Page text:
1. Don't believe everything you hear (get a second opinion)…

2. Ask a ton of questions…

3. If you are going to use the Web, search smart…

4. Free and discounted care is out there…

5. Paying attention can save your life
You know your body better than anyone else. If your gut tells you something just isn't right, then listen to it.

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Apple wins appeal over alleged iPod hearing loss

(Reuters) A federal appeals court on Wednesday rejected a class-action lawsuit seeking to hold Apple Inc responsible for possible hearing loss caused by using its popular iPod music player.

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U.S. issues standards to spur e-health records

(Reuters) U.S. health officials released standards for electronic medical records on Wednesday, seeking to spur the technology in hopes of cutting health costs and reducing medical errors.

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Retiree group pans Senate healthcare bill

(UPI) The Senate healthcare reform bill does not protect the earned post-retirement healthcare benefits of millions of workers, a U.S. retiree advocacy group says.

Paul Miller, executive director of ProtectSeniors.Org, says the Senate bill actually penalizes companies that provide retiree prescription drug benefits. The House version would prohibit employers from making post-retirement cuts or doing away with people's earned health benefits after they retire.

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Take a personal inventory Jan. 1

(UPI) Instead of making individual New Year's resolutions, take personal inventory of your life, a U.S. psychologist suggests…

[Temple University psychologist Frank Farley says,] "Planning and knowledge are important antidotes to uncertainty and the fear that uncertainty can bring. Setting goals and personal strategies for your entry into the New Year can help reduce the uncertainty and thus the fear."

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Winter Exercise Can Lift Your Spirits

(HealthDay News) Winter can put a chill on even the most enthusiastic exerciser's plans. It's hard to get motivated to go jogging when you have to sidestep icy patches. And who wants to go to the gym when you have to scrape the ice off the windshield first?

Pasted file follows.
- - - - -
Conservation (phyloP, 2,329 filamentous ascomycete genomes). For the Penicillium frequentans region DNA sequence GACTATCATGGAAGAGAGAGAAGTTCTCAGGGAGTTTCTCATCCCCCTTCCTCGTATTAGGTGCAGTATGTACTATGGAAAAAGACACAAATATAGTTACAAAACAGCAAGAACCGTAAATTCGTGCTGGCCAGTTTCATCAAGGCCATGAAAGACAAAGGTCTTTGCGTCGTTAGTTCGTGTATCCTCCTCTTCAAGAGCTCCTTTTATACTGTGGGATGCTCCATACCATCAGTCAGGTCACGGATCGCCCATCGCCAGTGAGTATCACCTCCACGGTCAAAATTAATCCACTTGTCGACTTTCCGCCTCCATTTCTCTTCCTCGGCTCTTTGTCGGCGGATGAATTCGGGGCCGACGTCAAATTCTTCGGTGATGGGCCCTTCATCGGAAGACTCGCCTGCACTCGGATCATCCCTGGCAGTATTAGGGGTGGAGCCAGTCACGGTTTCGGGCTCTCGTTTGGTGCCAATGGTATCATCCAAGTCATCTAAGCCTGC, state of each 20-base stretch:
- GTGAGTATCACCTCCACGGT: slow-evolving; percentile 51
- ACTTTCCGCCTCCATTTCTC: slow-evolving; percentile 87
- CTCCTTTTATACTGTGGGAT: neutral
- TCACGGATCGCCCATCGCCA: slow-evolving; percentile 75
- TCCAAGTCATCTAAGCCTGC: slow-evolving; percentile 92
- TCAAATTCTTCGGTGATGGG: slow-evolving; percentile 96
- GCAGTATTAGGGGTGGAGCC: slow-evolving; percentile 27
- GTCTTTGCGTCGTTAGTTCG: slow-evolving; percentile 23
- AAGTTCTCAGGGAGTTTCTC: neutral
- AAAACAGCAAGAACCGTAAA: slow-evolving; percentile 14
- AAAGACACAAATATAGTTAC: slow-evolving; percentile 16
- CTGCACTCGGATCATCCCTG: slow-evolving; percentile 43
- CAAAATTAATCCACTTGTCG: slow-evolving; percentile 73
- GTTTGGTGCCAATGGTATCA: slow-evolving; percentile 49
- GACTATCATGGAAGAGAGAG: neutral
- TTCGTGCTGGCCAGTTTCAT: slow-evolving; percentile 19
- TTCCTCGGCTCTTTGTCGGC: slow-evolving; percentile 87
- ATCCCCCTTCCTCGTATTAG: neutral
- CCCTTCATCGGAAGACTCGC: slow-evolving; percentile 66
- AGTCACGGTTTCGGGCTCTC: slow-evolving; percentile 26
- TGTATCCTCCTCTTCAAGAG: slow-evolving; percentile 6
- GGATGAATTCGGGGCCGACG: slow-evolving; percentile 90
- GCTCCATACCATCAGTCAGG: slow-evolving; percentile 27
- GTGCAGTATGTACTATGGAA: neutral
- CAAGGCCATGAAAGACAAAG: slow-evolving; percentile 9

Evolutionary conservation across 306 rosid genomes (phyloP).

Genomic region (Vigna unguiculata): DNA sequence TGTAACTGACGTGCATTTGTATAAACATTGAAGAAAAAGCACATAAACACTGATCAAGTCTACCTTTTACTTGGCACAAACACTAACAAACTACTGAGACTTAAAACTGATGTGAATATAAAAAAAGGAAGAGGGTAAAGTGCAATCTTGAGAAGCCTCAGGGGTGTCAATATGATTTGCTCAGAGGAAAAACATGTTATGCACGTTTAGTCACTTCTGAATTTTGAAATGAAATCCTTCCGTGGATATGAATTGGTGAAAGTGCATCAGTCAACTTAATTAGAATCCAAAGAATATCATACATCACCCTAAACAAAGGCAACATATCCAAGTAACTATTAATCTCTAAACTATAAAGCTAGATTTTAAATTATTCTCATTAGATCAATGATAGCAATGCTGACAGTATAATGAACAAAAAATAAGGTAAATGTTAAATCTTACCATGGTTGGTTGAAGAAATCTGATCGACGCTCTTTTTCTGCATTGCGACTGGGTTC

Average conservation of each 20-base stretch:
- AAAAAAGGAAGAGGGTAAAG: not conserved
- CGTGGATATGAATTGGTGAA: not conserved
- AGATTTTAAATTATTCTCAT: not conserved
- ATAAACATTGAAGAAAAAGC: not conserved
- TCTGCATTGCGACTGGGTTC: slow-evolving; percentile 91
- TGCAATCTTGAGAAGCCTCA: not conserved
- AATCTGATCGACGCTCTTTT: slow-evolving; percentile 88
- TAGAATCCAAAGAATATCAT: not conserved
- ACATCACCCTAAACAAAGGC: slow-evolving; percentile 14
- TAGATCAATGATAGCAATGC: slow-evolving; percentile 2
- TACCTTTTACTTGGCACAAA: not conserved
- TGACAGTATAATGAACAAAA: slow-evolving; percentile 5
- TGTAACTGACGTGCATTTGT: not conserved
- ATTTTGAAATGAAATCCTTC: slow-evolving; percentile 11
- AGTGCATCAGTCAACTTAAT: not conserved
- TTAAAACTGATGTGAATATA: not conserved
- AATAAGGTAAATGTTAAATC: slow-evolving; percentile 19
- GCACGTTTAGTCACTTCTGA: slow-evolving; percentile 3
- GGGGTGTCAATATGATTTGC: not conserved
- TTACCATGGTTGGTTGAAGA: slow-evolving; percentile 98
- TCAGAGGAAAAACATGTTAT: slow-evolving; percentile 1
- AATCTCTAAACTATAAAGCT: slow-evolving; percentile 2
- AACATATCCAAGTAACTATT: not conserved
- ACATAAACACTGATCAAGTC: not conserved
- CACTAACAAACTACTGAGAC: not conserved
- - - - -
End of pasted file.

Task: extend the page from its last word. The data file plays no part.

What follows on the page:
But sticking to your exercise program throughout the colder months is beneficial for multiple reasons, experts say. Not only can physical activity lift your spirits during days of limited sunlight, it can help make sure you're in good shape when it's time to pull out those shorts and bathing suits again…

If the winter blues have extended to your feelings about exercise, get creative. Find an indoor pool or go to that Pilates class you've been wanting to try. Ice skating and cross-country skiing burn lots of calories. And there's nothing like a snowball fight with your kids to get your heart pumping.

Read more, including tips on dressing for the weather and making sure you remain hydrated.

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Caution Can Help Keep Elderly Safe During Winter

(HealthDay News) Winter's icy sidewalks and frigid temperatures can be challenging for anyone, but they pose extra hazards for elderly people, experts say.

Falls are the leading cause of injury-related deaths for adults over age 65 in the United States. Some 1.8 million people aged 65 and older were treated in emergency departments for falls in 2005, and 15,800 died from their injuries, according to the U.S. Centers for Disease Control and Prevention.

"Something as simple as a fall can be devastating for older men and women," said Dr. Evelyn Granieri… She pointed out that it is important to prepare for the season and take steps to reduce the risks of falling.

Read more, including tips on preventing falls.

Community: I feel much better about walking on icy streets and sidewalks, now that I have grippers to put on my shoes.

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Aerobic Exercise No Big Stretch For Older Adults But Helps Elasticity Of Arteries

(Science Daily) Just three months of physical activity reaps heart health benefits for older adults with type 2 diabetes by improving the elasticity in their arteries -- reducing risk of heart disease and stroke, Dr. Kenneth Madden [said]…

An improvement was seen in the elasticity of the arteries of the group that performed the activity compared to those who didn't exercise. "There was an impressive drop in arterial stiffness after just three months of exercise. In that time we saw a 15 to 20 per cent reduction."

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Energy Gap Useful Tool For Successful Weight Loss Maintenance Strategy